At the time I was very young. I was 19 years old and I felt like how can I, as a 19-year-old, advise a business owner on what they should be doing with their website and ask them for money? That felt very presumptuous of me to do so I didn’t. I could have been doing what I’m doing now and building up that business. It’s something that I love to do and I just didn’t realise that that was something I could turn into a business. I was young and I doubted my abilities and my skills.
The only thing I would have changed is taking myself more seriously and allowing myself to be successful where I was stopping myself because I didn’t believe that was something I had inside.
AHMED: I can understand that. I’ve mentioned in previous episodes, here’s another example of an impostor syndrome, really. You get that yourself and you question yourself, even though deep down really you have a lot of skills that other people would be happy to pay for, but we can’t help it. We’ve all got that impostor syndrome and we question our ability, we get scared. You get over it, you keep on going and you find you were wrong and you create a business out of it. Good on you.
If we get all romantic about it, what are you most proud about with your business or businesses or however way you would put it?
ANNE: The biggest thing I am proud of is even on projects that I have started and I just left online when I wasn’t able to continue working on them or when I wasn’t active with them, I have a huge heart for helping other people feel like they are able to do whatever it is that they love to do. By publishing my stories on Without Boxes or by publishing tutorials on how to do these things and create a plan for a website, all these things, whether it’s technical or just lifestyle inspiration, I’ve gotten so many random emails from people who out of the blue, out of nowhere I would be having a really off month. I hadn’t blogged in months. Someone would message me and say, “Oh, I saw your story,” or, “I read your tutorial and it changed the way I saw things. I was feeling incapable and now I feel like this is something I can do.”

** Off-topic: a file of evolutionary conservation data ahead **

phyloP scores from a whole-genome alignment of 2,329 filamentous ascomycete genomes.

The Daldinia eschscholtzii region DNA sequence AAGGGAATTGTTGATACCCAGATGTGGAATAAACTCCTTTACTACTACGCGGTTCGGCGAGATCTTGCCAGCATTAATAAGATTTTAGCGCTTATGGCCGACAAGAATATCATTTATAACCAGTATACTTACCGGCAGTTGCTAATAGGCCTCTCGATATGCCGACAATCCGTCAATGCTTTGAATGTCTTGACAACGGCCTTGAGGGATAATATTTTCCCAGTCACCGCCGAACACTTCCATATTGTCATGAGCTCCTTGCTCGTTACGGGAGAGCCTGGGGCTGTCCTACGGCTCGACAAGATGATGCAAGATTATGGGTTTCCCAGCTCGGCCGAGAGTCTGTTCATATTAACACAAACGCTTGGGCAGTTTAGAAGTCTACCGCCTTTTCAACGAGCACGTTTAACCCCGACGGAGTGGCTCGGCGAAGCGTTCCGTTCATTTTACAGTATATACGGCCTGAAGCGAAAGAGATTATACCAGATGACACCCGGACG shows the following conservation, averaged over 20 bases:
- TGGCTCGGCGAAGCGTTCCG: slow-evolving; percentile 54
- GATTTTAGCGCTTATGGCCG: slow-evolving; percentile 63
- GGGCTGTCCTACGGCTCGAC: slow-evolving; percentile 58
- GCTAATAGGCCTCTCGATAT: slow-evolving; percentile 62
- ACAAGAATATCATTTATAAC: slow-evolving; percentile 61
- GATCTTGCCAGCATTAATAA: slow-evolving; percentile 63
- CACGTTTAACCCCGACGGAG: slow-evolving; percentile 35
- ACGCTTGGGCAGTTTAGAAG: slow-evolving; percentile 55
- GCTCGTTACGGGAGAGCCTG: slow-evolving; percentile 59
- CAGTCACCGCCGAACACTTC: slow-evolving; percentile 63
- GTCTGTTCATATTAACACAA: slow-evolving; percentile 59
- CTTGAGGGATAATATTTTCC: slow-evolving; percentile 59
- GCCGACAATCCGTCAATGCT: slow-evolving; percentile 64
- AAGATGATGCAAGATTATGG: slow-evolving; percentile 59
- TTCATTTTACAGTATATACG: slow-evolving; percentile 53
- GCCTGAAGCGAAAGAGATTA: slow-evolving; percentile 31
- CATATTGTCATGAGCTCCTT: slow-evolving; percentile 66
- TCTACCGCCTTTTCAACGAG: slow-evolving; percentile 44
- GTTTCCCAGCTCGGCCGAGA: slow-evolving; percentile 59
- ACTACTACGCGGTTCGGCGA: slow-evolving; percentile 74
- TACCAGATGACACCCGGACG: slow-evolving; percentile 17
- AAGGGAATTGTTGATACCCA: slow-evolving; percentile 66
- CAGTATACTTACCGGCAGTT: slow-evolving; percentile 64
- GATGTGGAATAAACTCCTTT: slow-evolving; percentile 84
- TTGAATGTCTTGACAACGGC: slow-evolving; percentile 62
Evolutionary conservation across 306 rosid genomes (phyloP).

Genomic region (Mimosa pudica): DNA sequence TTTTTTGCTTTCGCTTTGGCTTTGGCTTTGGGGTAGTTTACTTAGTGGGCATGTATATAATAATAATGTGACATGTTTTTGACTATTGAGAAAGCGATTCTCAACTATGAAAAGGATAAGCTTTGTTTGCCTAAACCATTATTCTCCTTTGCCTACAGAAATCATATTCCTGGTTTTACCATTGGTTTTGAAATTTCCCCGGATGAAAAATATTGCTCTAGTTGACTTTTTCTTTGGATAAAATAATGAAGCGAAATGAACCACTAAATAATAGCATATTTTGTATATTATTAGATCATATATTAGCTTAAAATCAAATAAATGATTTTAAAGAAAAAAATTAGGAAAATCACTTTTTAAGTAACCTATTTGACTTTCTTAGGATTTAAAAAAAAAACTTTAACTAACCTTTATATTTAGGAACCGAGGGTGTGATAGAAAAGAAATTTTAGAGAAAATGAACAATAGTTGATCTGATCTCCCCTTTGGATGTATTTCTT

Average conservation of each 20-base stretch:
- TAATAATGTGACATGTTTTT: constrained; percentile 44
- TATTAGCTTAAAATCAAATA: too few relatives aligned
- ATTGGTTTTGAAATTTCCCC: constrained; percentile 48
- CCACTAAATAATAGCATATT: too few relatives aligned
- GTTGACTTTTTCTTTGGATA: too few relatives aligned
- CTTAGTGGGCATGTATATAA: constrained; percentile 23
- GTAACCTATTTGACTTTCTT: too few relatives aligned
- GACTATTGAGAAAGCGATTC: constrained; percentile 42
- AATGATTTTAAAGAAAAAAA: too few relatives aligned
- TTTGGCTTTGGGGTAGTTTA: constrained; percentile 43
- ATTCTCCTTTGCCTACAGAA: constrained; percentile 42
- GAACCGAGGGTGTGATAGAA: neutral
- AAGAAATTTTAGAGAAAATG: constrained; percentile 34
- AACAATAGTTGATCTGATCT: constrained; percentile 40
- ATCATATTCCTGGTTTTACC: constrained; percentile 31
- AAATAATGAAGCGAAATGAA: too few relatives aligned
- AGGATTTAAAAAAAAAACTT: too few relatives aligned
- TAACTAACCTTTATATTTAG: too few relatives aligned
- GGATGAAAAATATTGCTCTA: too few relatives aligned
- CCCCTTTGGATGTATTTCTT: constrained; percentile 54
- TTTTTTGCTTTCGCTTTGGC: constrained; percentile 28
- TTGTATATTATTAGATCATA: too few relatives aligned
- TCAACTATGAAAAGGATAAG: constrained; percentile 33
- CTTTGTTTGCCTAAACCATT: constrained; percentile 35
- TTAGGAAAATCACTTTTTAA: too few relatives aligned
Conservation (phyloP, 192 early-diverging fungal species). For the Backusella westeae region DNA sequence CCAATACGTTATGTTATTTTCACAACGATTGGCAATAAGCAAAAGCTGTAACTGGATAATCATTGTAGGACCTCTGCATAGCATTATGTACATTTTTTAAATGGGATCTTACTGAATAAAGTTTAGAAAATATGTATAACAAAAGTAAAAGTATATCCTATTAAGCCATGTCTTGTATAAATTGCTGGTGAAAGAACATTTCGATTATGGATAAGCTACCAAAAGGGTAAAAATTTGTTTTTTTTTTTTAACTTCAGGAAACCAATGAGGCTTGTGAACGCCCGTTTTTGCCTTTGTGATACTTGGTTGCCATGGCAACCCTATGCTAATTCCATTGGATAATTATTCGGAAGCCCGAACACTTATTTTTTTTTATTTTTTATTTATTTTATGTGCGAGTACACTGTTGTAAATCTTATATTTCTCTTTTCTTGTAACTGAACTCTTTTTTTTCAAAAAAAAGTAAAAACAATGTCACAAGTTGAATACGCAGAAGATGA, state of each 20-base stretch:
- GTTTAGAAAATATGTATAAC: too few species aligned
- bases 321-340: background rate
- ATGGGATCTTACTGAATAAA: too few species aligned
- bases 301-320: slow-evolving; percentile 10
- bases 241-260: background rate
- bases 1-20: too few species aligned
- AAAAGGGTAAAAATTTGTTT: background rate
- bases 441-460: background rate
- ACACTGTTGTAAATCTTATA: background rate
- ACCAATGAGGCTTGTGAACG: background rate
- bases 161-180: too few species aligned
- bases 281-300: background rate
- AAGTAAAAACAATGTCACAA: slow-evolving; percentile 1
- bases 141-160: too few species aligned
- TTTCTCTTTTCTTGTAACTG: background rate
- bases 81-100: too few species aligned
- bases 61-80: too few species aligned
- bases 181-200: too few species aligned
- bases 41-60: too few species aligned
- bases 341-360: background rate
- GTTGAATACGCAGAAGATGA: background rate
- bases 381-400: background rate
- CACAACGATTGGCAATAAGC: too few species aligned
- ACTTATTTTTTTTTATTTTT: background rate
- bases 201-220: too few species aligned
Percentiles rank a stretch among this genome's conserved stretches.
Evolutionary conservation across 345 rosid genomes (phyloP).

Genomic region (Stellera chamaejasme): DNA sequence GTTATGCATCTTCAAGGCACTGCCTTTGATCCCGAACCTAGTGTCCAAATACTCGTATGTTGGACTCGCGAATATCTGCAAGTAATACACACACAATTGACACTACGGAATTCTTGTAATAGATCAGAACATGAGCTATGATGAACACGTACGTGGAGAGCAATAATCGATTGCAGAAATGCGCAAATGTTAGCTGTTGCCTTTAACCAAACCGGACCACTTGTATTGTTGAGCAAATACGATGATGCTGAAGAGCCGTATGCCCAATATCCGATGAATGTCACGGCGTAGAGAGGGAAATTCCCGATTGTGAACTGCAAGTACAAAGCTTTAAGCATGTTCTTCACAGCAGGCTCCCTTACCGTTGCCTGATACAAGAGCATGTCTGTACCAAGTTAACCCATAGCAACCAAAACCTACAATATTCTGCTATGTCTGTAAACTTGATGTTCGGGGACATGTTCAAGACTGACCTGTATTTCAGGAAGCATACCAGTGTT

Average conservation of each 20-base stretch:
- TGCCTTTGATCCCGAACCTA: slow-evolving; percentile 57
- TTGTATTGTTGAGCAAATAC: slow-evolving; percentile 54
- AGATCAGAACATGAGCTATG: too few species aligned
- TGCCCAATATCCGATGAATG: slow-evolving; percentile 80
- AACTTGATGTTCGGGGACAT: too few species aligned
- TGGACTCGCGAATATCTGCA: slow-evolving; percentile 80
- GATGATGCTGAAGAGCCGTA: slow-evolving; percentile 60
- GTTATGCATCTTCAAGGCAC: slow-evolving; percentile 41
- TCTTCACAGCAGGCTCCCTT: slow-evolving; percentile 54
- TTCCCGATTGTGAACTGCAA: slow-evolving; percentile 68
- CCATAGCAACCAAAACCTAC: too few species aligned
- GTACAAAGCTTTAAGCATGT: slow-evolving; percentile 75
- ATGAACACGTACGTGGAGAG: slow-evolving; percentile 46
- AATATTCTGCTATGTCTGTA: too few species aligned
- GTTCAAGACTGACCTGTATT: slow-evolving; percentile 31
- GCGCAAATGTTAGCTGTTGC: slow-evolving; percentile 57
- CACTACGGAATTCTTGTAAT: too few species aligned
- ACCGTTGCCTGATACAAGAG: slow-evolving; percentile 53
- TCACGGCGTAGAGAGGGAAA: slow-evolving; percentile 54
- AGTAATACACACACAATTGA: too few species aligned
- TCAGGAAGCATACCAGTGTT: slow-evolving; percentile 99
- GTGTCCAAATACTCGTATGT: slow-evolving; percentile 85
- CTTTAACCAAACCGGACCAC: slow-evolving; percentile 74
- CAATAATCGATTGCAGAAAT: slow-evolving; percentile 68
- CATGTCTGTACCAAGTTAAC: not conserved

Those moments and those emails, those are always what made me realise I can do this. I can be helping people. I can be helping myself. I can be moving forward and making a difference not just in my life but in other people’s lives and those are always the most proud moments that I have.
AHMED: It’s nice to hear these comments from other people. Not only you are helping them but you reassure yourself that you can do it. This whole impostor syndrome, you can get rid of it. Not really going to affect you at all. It’s very, very interesting because I have been around your website and seeing what you’re doing. It’s really, really cool what you’re doing. On top of being a bit of a traveller and nomad as well, which is always exciting to do as well.
I found it very interesting. I’ve learned quite a few things from you in terms of just go out there and do it. You can do whatever you can if you put your mind to it, which is really, really cool. Definitely want to say again I want to thank you for sharing your story and appreciate your sharing all these stories with us and learn from that, as well. I think a lot of us can learn from it.
I appreciate your time. Hopefully we can meet up again one day soon. If anybody wants to connect with you online, where can they find you?
ANNE: I’m on Twitter most of the time for social media @AnneDorko, A-N-N-E D-O-R-K-O. Then my blogs and websites are dialectpro.org and withoutboxes.com. There’s contact information for both of those projects on there depending on what it is you’re interested in learning more about.
AHMED: Fantastic. I will link to those in the show notes. Anne, once again, thank you for your time.
ANNE: Thanks for having me.
AHMED: And that is it. Thank you Anne again for coming on to the show. I really appreciate your time and for sharing your story with us, Anne. I picked up quite a few things in there but one thing I’ve learned is that impostor syndrome is in all of us. Anne had mentioned about how self-sabotage has pulled her down in the beginning a little bit but it’s because we all question ourselves. We all question about who are we to charge certain people for this service or this product. Everyone has something that other people want to pay for. Whether it’s your unique services or your product or just sharing your stories, so on and so forth. Only you can create a story. Only you will have that kind of style good. You are who you are and people will pay you for who you are. Just something to remember where you are on your own business.
If you want the show notes, they are available on Igniterock.com/episode9. Thank you for your time, for listening to me again and for listening to us talk. I’d really appreciate it if you could also leave a review on iTunes if you have enjoyed the show.
In the meantime, let’s rock with WordPress.